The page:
We hand out one final game ball to San Francisco 49ers tight end George Kittle from the Niners’ 48-32 loss to the Los Angeles Rams in Week 17 of the 2018 NFL regular season.
On yesterday’s Locked On 49ers Podcast, host Brian Peacock provided a rundown of the Niners’ game — including game notes and key takeaways — and handed out a single game ball from the San Francisco 49ers’ Week 17 loss to the Los Angeles Rams.
San Francisco’s finale of the 2018 regular season was essentially over before it began, as the 49ers turned the ball over four times in their first five possessions, including three interceptions by first-year quarterback Nick Mullens. However, that didn’t mean Niner fans didn’t have anything to root for on Sunday. San Francisco had draft positioning on the line, and 49ers tight end George Kittle had a pair of records to break — one of which was 14 years old, while the other was set less than an hour prior.
The 49ers would go on to lose the game and secure the second overall pick in the 2019 NFL Draft, and Kittle would break both records, which earns him our single 49ers game ball from Week 17:
49ers TE George Kittle
Kittle began the final week of the 2018 NFL season within striking distance of two significant records: the 49ers’ franchise record for receptions by a tight end in a season, and the NFL’s record for single-season receiving yards by a tight end. Kittle matched 49ers tight end Eric Johnson‘s 2004 record of 82 receptions early in the first quarter of the game, but the Niners’ top receiver wouldn’t break the NFL record until the 49ers’ final offensive play of the day.
When Sunday’s game began, the record was held by New England Patriots tight end Rob Gronkowski, who recorded 1,327 receiving yards in his sophomore season in 2011. However, Gronk’s receiving record was soon broken by Kansas City Chiefs tight end Travis Kelce, who amassed 1,336 receiving yards over the course of 2018. Unfortunately for Kelce, he would hold the honor for less than an hour.
The 49ers began their final drive of the season with less than three minutes on the clock. Kittle began the possession with 1,328 receiving yards — one yard more than Gronkowski in his top season, but eight yards short of Kelce’s new record. Three weeks after failing to give Kittle a second-half opportunity to break the NFL’s single-game record for receiving yards by a tight end, 49ers head coach Kyle Shanahan wasn’t going to make the same mistake twice.
On first down, Shanahan isolated Kittle on the right side of the field. With two Rams defenders focused on the receiver, Kittle was able to take a short pass from Mullens for a 6-yard gain. Needing just three yards to break Kelce’s record, everyone knew Mullens would look for his favorite receiver on second down.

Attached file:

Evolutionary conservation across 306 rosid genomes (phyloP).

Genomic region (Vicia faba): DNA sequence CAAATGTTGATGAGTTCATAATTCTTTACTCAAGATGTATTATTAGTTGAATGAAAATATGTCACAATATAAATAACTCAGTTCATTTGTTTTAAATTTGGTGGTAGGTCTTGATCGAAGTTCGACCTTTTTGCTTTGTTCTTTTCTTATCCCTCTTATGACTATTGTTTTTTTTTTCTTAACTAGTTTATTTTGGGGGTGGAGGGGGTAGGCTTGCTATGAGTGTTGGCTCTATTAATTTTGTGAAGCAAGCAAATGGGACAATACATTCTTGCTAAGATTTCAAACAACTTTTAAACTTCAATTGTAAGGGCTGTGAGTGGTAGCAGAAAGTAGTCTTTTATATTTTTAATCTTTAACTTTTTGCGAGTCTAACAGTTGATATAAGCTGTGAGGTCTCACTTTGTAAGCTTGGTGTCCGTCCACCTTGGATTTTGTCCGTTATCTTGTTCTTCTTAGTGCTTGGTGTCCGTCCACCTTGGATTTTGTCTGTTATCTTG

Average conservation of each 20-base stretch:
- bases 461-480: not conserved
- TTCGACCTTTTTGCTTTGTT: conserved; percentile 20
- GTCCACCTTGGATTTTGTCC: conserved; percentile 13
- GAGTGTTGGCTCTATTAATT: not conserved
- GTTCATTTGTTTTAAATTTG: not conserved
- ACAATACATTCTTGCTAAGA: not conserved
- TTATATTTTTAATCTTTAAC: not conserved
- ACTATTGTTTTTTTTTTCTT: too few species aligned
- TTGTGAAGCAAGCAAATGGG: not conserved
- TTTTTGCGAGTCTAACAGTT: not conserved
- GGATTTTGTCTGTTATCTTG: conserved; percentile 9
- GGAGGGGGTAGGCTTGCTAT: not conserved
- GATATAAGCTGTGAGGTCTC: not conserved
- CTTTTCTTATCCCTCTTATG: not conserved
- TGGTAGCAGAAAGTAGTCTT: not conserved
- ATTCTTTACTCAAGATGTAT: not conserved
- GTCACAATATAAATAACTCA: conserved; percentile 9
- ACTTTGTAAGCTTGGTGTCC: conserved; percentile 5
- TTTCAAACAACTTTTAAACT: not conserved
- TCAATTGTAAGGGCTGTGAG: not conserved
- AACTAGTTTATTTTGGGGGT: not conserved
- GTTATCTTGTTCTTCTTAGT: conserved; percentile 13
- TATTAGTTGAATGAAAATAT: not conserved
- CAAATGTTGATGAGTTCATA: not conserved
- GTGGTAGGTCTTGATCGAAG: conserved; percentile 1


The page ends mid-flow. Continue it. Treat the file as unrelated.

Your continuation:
Shanahan lined Kittle up in the slot, before motioning wide receiver Richie James tight to the formation, opening the left flat for the tight end. Kittle ran a short out route, and Rams cornerback Sam Shields quickly broke on the pass as soon as it left Mullens’ hand. Shields was late on the ball, which Kittle corralled two yards from the line-of-scrimmage. The second-year tight end had a yard to gain for a spot in the NFL record books — but merely breaking a record and running out-of-bounds isn’t Kittle’s style, or what has made the former fifth-round draft pick a fan favorite in San Francisco. Instead, Kittle capped off his historic season with a perfect ending, as he blew past the Rams’ defense for a 43-yard touchdown score:
Listen to Locked On 49ers host Brian Peacock’s review of the San Francisco 49ers’ Week 17 loss to the Los Angeles Rams — including game notes and key takeaways from the Niners’ final game of the 2018 NFL season — on yesterday’s Rapid React podcast:
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49ers Film Room: Garoppolo’s return ruined by backup offensive linemen
San Francisco 49ers quarterback Jimmy Garoppolo compiled a QB rating of zero against the Denver Broncos in Week 2 of the preseason. Here’s why his backup offensive linemen — particularly Ben Garland — shoulder much of the blame for Garoppolo’s rough return to action.
It’s not time to freak out, Niner fans — at least not yet.
San Francisco 49ers franchise quarterback Jimmy Garoppolo certainly didn’t look the part during his first game action since his knee injury in Week 3 of the 2018 NFL regular season. Garoppolo led the Niners on three short drives against the Denver Broncos in Monday’s preseason matchup, finishing with a stat line of one completion for zero yards and an interception on six pass attempts — good for a “perfect” quarterback rating of zero.
But when reviewing the game film, it is quickly apparent Garoppolo wasn’t as bad as it first appeared. While we didn’t see Jimmy G, circa 2017 on Monday Night Football, we also didn’t observe a performance so poor that it warrants a quarterback controversy in San Francisco. Garoppolo didn’t exude confidence in the pocket, and he definitely appeared to be averse to contact, which is understandable given his surgically repaired knee and the pass-rushing prowess of Denver’s edge defenders.
However, the primary reason Garoppolo gets a pass for his poor preseason outing is the status of his interior offensive line, which is absent two returning starters: center Weston Richburg and right guard Michael Person. When asked about playing behind his makeshift line, Garoppolo responded, “I think those guys did a pretty good job up front. For the most part, it was a clean pocket. I only got hit like once maybe. For the most part, it was pretty good up front. I just personally have to be better.”
It was the right response from a starting quarterback and leader of the team, but only the final portion of his response was accurate. The 49ers’ two replacement linemen — 2018 undrafted free-agent Najee Toran, and particularly journeyman guard-turned-center Ben Garland — and their related communication failures were responsible for Garoppolo’s horrid statistical output. Toran is young and has much to learn, and Garland is inexperienced at his new position after logging a total of 25 snaps at center since he joined the NFL in 2010 as a defensive lineman. So while both players could prove to be valuable depth pieces this season, Garoppolo will have a difficult time flourishing behind the inexperienced tandem — and particularly with Garland under center.
Garoppolo’s First Pass Attempt
Garoppolo’s first pass attempt of the game comes on the 49ers’ third offensive play. After a pair of successful rushing attempts by Tevin Coleman, San Francisco faces a second-and-6 with the team nearing midfield. The 49ers line up in base personnel against the Broncos’ base 3-4 defensive front. After motioning Coleman out of the backfield, San Francisco has two wide receivers on the boundary side of the field and two running backs wide to the field side, along with an in-line tight end.